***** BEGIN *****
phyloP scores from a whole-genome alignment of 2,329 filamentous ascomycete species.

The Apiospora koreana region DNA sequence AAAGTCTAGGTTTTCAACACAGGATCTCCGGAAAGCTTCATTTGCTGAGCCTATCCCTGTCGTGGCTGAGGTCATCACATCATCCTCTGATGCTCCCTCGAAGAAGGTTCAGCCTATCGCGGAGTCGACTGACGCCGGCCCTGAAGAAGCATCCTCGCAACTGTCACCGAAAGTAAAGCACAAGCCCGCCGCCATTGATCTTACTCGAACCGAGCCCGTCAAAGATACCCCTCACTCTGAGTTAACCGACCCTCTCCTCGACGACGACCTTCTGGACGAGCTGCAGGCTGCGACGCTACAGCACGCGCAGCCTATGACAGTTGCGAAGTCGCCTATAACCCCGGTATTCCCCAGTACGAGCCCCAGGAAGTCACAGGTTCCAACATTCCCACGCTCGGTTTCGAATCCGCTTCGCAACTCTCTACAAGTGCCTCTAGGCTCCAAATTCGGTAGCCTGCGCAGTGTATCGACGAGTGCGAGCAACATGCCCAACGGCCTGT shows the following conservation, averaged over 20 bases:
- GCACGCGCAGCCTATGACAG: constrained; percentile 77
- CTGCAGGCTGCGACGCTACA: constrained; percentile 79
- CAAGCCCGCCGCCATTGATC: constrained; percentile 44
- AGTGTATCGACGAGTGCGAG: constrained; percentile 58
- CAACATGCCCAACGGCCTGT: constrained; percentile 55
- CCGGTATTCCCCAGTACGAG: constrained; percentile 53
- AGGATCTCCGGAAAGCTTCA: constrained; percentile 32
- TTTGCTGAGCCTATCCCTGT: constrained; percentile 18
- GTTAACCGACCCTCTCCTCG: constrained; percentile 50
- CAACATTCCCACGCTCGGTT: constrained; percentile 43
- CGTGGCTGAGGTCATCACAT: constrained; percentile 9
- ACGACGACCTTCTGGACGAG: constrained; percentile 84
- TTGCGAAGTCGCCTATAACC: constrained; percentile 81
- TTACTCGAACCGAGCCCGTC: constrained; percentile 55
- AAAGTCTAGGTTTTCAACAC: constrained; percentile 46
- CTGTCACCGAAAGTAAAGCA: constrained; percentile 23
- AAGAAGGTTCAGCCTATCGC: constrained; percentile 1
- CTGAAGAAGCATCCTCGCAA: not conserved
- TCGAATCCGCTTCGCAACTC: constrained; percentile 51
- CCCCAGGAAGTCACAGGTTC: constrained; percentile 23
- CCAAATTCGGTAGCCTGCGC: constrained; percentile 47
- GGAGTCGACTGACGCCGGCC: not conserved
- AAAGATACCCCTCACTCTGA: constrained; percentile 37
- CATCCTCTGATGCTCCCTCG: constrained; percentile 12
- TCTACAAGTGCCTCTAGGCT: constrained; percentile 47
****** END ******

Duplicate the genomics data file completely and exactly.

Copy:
phyloP scores from a whole-genome alignment of 2,329 filamentous ascomycete species.

The Apiospora koreana region DNA sequence AAAGTCTAGGTTTTCAACACAGGATCTCCGGAAAGCTTCATTTGCTGAGCCTATCCCTGTCGTGGCTGAGGTCATCACATCATCCTCTGATGCTCCCTCGAAGAAGGTTCAGCCTATCGCGGAGTCGACTGACGCCGGCCCTGAAGAAGCATCCTCGCAACTGTCACCGAAAGTAAAGCACAAGCCCGCCGCCATTGATCTTACTCGAACCGAGCCCGTCAAAGATACCCCTCACTCTGAGTTAACCGACCCTCTCCTCGACGACGACCTTCTGGACGAGCTGCAGGCTGCGACGCTACAGCACGCGCAGCCTATGACAGTTGCGAAGTCGCCTATAACCCCGGTATTCCCCAGTACGAGCCCCAGGAAGTCACAGGTTCCAACATTCCCACGCTCGGTTTCGAATCCGCTTCGCAACTCTCTACAAGTGCCTCTAGGCTCCAAATTCGGTAGCCTGCGCAGTGTATCGACGAGTGCGAGCAACATGCCCAACGGCCTGT shows the following conservation, averaged over 20 bases:
- GCACGCGCAGCCTATGACAG: constrained; percentile 77
- CTGCAGGCTGCGACGCTACA: constrained; percentile 79
- CAAGCCCGCCGCCATTGATC: constrained; percentile 44
- AGTGTATCGACGAGTGCGAG: constrained; percentile 58
- CAACATGCCCAACGGCCTGT: constrained; percentile 55
- CCGGTATTCCCCAGTACGAG: constrained; percentile 53
- AGGATCTCCGGAAAGCTTCA: constrained; percentile 32
- TTTGCTGAGCCTATCCCTGT: constrained; percentile 18
- GTTAACCGACCCTCTCCTCG: constrained; percentile 50
- CAACATTCCCACGCTCGGTT: constrained; percentile 43
- CGTGGCTGAGGTCATCACAT: constrained; percentile 9
- ACGACGACCTTCTGGACGAG: constrained; percentile 84
- TTGCGAAGTCGCCTATAACC: constrained; percentile 81
- TTACTCGAACCGAGCCCGTC: constrained; percentile 55
- AAAGTCTAGGTTTTCAACAC: constrained; percentile 46
- CTGTCACCGAAAGTAAAGCA: constrained; percentile 23
- AAGAAGGTTCAGCCTATCGC: constrained; percentile 1
- CTGAAGAAGCATCCTCGCAA: not conserved
- TCGAATCCGCTTCGCAACTC: constrained; percentile 51
- CCCCAGGAAGTCACAGGTTC: constrained; percentile 23
- CCAAATTCGGTAGCCTGCGC: constrained; percentile 47
- GGAGTCGACTGACGCCGGCC: not conserved
- AAAGATACCCCTCACTCTGA: constrained; percentile 37
- CATCCTCTGATGCTCCCTCG: constrained; percentile 12
- TCTACAAGTGCCTCTAGGCT: constrained; percentile 47